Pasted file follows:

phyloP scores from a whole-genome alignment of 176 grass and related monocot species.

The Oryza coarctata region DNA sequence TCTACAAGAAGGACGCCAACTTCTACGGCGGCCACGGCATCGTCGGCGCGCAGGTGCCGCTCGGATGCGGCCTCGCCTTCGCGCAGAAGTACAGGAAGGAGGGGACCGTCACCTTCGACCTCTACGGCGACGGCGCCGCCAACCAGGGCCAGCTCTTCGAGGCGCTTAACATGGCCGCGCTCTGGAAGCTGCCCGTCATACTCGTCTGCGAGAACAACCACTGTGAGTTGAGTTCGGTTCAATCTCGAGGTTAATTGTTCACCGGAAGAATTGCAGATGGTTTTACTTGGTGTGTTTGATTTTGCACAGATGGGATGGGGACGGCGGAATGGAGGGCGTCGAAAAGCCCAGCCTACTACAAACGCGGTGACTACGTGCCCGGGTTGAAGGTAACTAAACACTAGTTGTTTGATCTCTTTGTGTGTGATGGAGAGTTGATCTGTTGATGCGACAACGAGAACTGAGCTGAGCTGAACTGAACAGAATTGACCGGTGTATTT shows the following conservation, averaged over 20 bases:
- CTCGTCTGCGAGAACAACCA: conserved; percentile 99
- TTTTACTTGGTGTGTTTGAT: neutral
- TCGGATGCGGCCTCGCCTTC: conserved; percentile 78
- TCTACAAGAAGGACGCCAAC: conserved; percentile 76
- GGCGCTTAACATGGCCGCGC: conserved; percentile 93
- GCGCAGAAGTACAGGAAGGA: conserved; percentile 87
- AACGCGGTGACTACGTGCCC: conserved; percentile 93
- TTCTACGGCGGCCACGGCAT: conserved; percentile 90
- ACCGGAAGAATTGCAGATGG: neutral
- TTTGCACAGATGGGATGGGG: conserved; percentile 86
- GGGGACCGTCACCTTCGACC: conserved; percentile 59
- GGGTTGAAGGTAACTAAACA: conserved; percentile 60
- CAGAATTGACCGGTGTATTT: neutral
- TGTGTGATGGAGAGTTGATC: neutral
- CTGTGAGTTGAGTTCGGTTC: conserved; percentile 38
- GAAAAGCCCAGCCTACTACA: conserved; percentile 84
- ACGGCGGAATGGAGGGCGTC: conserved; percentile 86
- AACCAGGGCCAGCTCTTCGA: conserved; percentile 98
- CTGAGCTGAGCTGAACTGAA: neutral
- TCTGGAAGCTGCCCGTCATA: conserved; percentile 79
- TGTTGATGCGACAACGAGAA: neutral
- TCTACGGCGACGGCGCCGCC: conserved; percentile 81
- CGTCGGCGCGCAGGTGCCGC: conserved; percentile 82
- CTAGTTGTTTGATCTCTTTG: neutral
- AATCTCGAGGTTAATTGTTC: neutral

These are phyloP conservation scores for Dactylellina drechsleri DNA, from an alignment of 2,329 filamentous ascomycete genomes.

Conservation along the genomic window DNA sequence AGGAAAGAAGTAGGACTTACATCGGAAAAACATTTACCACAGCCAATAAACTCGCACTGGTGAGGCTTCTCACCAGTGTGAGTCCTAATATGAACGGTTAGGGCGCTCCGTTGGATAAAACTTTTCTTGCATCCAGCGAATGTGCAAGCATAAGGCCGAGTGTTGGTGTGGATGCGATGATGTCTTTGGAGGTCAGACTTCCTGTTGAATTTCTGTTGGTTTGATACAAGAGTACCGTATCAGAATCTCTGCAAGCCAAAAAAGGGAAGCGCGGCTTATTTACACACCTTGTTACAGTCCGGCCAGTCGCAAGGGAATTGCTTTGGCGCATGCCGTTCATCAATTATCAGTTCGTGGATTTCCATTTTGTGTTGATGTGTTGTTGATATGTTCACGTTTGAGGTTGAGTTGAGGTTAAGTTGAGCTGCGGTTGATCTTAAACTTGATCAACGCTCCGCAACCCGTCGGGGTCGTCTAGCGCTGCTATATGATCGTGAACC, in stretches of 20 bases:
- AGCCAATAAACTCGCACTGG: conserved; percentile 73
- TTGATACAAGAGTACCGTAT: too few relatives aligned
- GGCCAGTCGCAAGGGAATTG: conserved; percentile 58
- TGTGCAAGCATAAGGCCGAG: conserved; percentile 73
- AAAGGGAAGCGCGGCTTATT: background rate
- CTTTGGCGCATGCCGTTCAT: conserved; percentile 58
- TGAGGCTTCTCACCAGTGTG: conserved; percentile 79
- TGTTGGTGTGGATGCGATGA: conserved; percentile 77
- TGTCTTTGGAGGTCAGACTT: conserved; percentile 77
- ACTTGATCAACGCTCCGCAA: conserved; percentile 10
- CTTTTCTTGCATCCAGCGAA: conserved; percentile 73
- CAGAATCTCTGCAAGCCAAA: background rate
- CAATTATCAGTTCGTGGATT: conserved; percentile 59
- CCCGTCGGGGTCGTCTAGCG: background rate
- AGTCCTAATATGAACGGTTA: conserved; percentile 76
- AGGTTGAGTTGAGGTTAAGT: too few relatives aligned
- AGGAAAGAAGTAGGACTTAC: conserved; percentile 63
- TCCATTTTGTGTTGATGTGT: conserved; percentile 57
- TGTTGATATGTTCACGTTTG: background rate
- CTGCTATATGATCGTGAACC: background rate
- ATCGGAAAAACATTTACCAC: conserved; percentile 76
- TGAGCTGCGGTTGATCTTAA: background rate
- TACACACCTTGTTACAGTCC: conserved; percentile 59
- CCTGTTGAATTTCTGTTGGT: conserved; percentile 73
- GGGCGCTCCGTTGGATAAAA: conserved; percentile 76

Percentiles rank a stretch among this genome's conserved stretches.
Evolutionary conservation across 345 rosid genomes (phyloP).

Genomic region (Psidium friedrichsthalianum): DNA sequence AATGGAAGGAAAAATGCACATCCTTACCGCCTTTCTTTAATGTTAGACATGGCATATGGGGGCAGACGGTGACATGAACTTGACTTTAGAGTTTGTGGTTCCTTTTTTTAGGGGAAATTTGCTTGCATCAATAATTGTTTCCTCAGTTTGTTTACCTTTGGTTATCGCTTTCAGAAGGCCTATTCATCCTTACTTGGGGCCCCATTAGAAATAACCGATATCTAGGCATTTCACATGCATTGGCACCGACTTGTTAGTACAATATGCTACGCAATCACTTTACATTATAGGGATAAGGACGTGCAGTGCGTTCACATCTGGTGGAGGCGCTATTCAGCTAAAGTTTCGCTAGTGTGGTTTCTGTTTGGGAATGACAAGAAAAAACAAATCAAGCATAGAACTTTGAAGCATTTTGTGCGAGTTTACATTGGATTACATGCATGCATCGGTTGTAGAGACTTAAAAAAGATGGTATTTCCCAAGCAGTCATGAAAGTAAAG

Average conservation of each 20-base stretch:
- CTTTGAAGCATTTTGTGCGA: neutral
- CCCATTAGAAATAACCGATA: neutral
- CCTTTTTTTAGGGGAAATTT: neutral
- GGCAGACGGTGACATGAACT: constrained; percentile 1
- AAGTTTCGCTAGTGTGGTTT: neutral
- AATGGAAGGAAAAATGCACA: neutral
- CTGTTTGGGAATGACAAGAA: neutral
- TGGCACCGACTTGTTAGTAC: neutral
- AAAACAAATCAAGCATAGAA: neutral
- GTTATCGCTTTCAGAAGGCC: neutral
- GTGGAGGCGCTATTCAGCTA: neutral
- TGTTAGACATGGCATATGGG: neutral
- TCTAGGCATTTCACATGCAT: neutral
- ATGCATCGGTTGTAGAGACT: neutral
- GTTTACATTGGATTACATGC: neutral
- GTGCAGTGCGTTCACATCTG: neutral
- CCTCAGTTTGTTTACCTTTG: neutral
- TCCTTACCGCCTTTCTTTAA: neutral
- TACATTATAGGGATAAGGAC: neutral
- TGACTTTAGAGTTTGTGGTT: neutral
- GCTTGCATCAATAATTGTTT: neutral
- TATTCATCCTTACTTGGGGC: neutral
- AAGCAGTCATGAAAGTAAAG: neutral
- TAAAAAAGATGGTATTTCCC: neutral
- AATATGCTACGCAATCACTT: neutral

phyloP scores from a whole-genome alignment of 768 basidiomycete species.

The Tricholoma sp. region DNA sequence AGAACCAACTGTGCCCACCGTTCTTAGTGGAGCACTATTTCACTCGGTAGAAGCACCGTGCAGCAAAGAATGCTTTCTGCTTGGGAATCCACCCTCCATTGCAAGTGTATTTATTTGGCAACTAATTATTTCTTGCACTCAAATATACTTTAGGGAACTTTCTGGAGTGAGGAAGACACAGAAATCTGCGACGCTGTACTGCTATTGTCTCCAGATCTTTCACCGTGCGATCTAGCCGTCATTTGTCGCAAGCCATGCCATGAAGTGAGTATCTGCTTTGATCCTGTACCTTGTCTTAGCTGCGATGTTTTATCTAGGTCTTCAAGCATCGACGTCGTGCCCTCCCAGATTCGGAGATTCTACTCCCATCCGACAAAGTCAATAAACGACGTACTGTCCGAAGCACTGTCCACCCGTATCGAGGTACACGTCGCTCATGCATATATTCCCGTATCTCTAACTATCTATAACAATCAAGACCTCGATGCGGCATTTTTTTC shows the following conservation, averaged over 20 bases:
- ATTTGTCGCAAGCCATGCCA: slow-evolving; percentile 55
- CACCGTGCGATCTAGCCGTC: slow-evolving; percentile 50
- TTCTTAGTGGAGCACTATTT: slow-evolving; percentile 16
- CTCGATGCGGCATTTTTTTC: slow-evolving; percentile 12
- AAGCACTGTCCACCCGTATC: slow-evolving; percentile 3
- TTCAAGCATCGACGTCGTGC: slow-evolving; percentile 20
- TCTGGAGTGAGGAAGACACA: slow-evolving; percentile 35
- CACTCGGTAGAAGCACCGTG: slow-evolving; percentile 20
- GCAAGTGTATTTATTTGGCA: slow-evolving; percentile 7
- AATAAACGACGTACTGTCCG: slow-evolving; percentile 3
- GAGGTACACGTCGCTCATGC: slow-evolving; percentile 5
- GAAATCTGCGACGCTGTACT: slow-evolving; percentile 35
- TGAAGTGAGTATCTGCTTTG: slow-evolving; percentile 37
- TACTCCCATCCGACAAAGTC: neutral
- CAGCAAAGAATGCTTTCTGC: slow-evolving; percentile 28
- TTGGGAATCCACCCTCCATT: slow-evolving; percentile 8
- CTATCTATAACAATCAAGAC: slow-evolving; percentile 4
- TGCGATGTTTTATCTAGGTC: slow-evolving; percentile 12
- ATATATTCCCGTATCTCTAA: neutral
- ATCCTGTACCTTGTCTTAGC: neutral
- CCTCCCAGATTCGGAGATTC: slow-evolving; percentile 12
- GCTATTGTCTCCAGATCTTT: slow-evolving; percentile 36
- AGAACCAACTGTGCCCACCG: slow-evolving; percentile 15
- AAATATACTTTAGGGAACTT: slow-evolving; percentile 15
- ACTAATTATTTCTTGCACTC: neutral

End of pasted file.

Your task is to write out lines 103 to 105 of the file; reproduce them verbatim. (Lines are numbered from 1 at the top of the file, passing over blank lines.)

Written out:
- TGCGATGTTTTATCTAGGTC: slow-evolving; percentile 12
- ATATATTCCCGTATCTCTAA: neutral
- ATCCTGTACCTTGTCTTAGC: neutral